“I usually try to look at the bright side,” he says philosophically. “You can whine and complain that you’ll never be able to do this or that because we’re not in Hawaii, but what’s really important is that we keep our connection. And then, here we have beaches, we have mountains, we have forests, we have all the things that we would need to be hula people here. There are challenges, but at the same time, it can be a good thing, because when we go back to Hawaii, we don’t take anything for granted. Not that people back home do, but when I bring my students there, there is just so much appreciation when they see that particular mountain that they dance about. So I look at it like it’s an opportunity, and as a good thing–we maintain our connection back home all the time.”

Keeping that thread to Hawaii going–whether physical, cultural or spiritual–seems to be such an integral part of hula itself. “Because we didn’t have a written language,” he says with a passionate emphasis, “We needed hula and because of hula, we know about things that happened in the 1700s, 1600s, 1500s, 1400s, because it’s all documented in songs. To me, without hula we would know nothing about our past.”

Which brings us back to the question of tradition and how one keeps traditions so tied to a homeland alive in a new country.

“If you were to ask around in the community, I think I’d be looked at as a traditional kumu,” says Alfiche. “But there are kumus here like Patrick Makuakane. He’s known for modern fusion–he’s coined the term hula mua, but what it boils down to is that he’s being very traditional. He’s a Hawaiian growing up here in San Francisco, and he loves dance music and DJ music. But that’s very Hawaiian to fuse those together. In other people’s minds they’re saying, ‘Oh, that’s not traditional!’–but to me he’s being really traditional. It really depends on who you talk to.

“I focus on the old and relate it to today,” he continues, “And we try to present all these old songs and dances but without having to wear grass skirts and do cartwheels onstage. It’s all about how you explain what’s happening and catching the audience’s eye without having to do the hapa haole hulus and stuff like that.”

And for the audiences that come to see Halau o Keikiali’i in the City Hall Rotunda–what does Alfiche hope that they take from the performance?

“Always my hope is that they see that times are changing,” he says, explaining, “In San Francisco, we, as well as the other halaus, have done a lot of work these past seventeen years to show that hula is not just that one thing that everyone thinks hula is, that thing from the 1940s, ’50s and ’60s. That was fine, I think it was great, my dad grew up in that era–it’s not my expertise, but it is what it is. But the moment that you start playing a drum and chanting, people are like what is that? I’m hoping that at this performance, people will identify what we do as hula too. It is all hula, and when it’s identifiable to everybody, then we can all move forward.”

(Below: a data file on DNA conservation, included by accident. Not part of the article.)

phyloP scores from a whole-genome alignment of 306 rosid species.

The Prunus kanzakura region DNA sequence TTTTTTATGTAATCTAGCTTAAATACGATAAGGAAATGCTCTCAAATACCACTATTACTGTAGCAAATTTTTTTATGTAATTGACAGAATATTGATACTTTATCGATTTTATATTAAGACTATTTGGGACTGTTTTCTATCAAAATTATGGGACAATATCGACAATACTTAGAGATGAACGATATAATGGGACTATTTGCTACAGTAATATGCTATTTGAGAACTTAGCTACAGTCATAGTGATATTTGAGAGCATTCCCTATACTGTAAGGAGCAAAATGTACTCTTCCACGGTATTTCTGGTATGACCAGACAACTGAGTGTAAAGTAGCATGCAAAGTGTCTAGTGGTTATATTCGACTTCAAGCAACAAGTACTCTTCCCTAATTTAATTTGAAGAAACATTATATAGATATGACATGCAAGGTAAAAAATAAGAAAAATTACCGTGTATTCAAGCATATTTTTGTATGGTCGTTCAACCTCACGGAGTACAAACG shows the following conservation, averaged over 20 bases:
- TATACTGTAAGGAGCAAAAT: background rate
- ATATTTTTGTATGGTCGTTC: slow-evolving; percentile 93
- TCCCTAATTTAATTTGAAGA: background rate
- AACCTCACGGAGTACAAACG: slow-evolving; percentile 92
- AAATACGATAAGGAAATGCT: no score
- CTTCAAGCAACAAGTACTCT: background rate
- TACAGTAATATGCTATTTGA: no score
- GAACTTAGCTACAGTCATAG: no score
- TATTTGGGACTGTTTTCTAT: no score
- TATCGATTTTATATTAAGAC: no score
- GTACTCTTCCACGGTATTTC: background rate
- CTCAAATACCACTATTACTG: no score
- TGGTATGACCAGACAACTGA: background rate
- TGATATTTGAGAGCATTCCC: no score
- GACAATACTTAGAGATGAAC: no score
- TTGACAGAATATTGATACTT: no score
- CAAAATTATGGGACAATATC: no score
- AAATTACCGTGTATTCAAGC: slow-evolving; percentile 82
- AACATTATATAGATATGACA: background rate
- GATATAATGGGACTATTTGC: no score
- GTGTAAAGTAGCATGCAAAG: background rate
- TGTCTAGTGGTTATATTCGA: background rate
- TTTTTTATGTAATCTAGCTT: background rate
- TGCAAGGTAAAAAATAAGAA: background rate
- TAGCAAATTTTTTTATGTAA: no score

CD Release Party
Kawika Alfiche doesn’t just perform hula dance. Announced last month, his latest album, Kale’a, is a compilation of Hawaiian mele (songs), that evoke an array of emotions from joy and happiness to wistful longing. Kale’a features several original compositions written by Alfiche. To hear Alfiche’s music, come to his upcoming concert and CD release party.

Sunday, March 20, 4-6pm
101 Brentwood Dr., So. San Francisco

With the release of Nalei (2005), and now Kale’a, Alfiche continues the traditional sounds of Hawaiian music. It is within the stories told in the mele that have been passed down for generations, with its morals and values, that people can truly be enriched in their personal lives. Everyone can benefit from the lessons taught and Alfiche hopes to reach people far and wide, touching those that may not be familiar with Hawaiian culture and share with them the spirit of aloha.

A portion of the proceeds from this showcase directly benefit the Kaululehua Hawaiian Cultural Center. Alfiche and his halau (dance troupe) have toured nationally and internationally; they are currently preparing for a month-long (March-April) East Coast tour of New York, Vermont, Boston, and Connecticut.

Check out the music downloads, performances and tour dates at kawikaalfiche.com. For more info call 650-588-1091 or email info@apop.net.

This article appeared in the March 2011 issue of In Dance.

Mary Ellen Hunt writes about dance and the arts for the San Francisco Chronicle. She has also contributed arts stories to Dance Magazine, Pointe Magazine, Dance Teacher, Diablo Magazine, the San Jose Mercury News, the Contra Costa Times, KALW (91.7 FM) and the KQED website.